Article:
Yesterday, the U.S. House of Representatives passed H.R. 2560, the “Cut, Cap, and Balance Act of 2011,” by a vote of 239-190. I think there are some good ideas in this legislation, and some bad ideas.
I watched/listened to a substantial portion of the debate on this bill, and I’ve read the bill (which is probably more than a lot of members of Congress have done). If you’d like to read the bill, you can read it here. Here’s what the bill does:
- Cut federal spending this year – the bill would cut more than $100 billion from the budget this year. It also increases the debt ceiling by $2 trillion, if I’m reading it correctly, to $16.7 trillion.
- Cap the federal spending over the next 10 years – the bill stipulates a GDP cap on spending each year until 2021, stepping down the cap from 21.7% in 2013 to 19.9% of GDP in 2021.
- Require a balanced budget constitutional amendment – the entire bill is contingent upon Congress taking another action. They must pass a constitutional amendment that requires a balanced budget. This requires a two-thirds vote of both the House and the Senate. The bill DOES NOT specify what the amendment must look like, only that it conform to three overarching traits:
- Requires that outlays not exceed total receipts
- Contains a spending limitation as a percentage of GDP
- Requires that tax increases be approved by a two-thirds vote
First, the bad. It seems that postponing the implementation of the debt limit increase until Congress passes a constitutional amendment is a risky thing, at best. Congress is unlikely to get its act together in the next two weeks and have two-thirds of them agree on anything, must less an amendment to the Constitution.
Another bad thing about the bill is that President Obama has threatened to veto this legislation if it’s passed by Congress. This makes it less likely that the bill will pass Congress. However, it would be interesting to see if the president would actually follow through with his threat if the bill actually made it to his desk. I suspect that he was making an idle threat.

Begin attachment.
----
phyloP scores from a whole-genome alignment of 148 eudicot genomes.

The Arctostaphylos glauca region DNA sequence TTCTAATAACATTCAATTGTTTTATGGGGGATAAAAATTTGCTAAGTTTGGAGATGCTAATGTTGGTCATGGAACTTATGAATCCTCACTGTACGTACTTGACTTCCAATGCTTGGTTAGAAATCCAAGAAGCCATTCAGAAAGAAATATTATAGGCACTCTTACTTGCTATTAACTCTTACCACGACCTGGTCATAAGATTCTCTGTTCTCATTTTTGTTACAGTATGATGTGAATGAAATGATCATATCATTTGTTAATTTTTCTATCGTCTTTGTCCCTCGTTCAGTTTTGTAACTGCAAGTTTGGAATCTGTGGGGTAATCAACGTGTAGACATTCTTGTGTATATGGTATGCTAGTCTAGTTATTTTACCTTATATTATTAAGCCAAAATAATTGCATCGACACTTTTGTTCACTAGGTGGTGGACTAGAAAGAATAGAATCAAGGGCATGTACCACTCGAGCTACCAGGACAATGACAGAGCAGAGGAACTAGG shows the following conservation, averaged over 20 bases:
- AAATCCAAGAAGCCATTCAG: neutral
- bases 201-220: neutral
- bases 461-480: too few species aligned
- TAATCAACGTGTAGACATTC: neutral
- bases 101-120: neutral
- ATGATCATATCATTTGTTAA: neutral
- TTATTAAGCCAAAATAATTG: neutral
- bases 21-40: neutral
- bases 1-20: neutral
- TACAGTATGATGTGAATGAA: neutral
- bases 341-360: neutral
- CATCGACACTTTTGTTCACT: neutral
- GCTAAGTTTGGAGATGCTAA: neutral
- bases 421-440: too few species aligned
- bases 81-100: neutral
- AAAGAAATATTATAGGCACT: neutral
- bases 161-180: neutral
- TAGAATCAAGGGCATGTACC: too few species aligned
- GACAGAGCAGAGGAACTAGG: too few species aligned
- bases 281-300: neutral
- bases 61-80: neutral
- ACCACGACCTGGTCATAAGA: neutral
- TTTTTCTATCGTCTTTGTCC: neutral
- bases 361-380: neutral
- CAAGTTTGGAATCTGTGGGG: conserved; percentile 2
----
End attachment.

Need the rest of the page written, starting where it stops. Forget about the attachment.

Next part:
I think that the overall ideas of H.R. 2560 are good. The cutting that’s done is relatively small ($100 billion, which is a drop in the bucket). The capping of government spending is generous—it gives the government 10 years to get down to 19.9% of GDP, which is still 2% above the government’s historic spending levels.
The most contentious part of the debate in the House was over the requirement of the Balanced Budget Amendment. Democrats complained (several times) that it would take a two-thirds vote to get rid of the tax deduction for private jets, but only a majority to introduce tax cuts. They said (incorrectly) that the bill required the GDP cap to be at 18% (which it doesn’t), and complained that with a cap of 18%, we couldn’t keep our basis social nets (which is also untrue).
I think most people would agree that our federal government needs a Balanced Budget Amendment to the Constitution. Even though President Obama says we don’t need a constitutional amendment to “do our jobs,” most Americans would disagree. 49 of the 50 states have a balanced budget provision in their state constitution or in their statutes, and they live within their means. The only exception is Vermont.
If we have a balanced budget amendment, there would be no need to talk about raising the debt ceiling. If we have a balanced budget amendment, then conservatives and liberals don’t have to fight about the size of government. If we have a balanced budget like the one advocated by this legislation, then the business community doesn’t have to worry about huge tax increases, and there will be a more stable business climate.
The bottom line: All in all, I think this is good legislation, and that a balanced budget amendment to the Constitution is necessary. Whether it happens now or in ten years when we’re forced to make major changes, it’s going to happen.
Question: What do you think of this bill? Do you think the U.S. needs a balanced budget amendment? You can leave your comments by clicking here.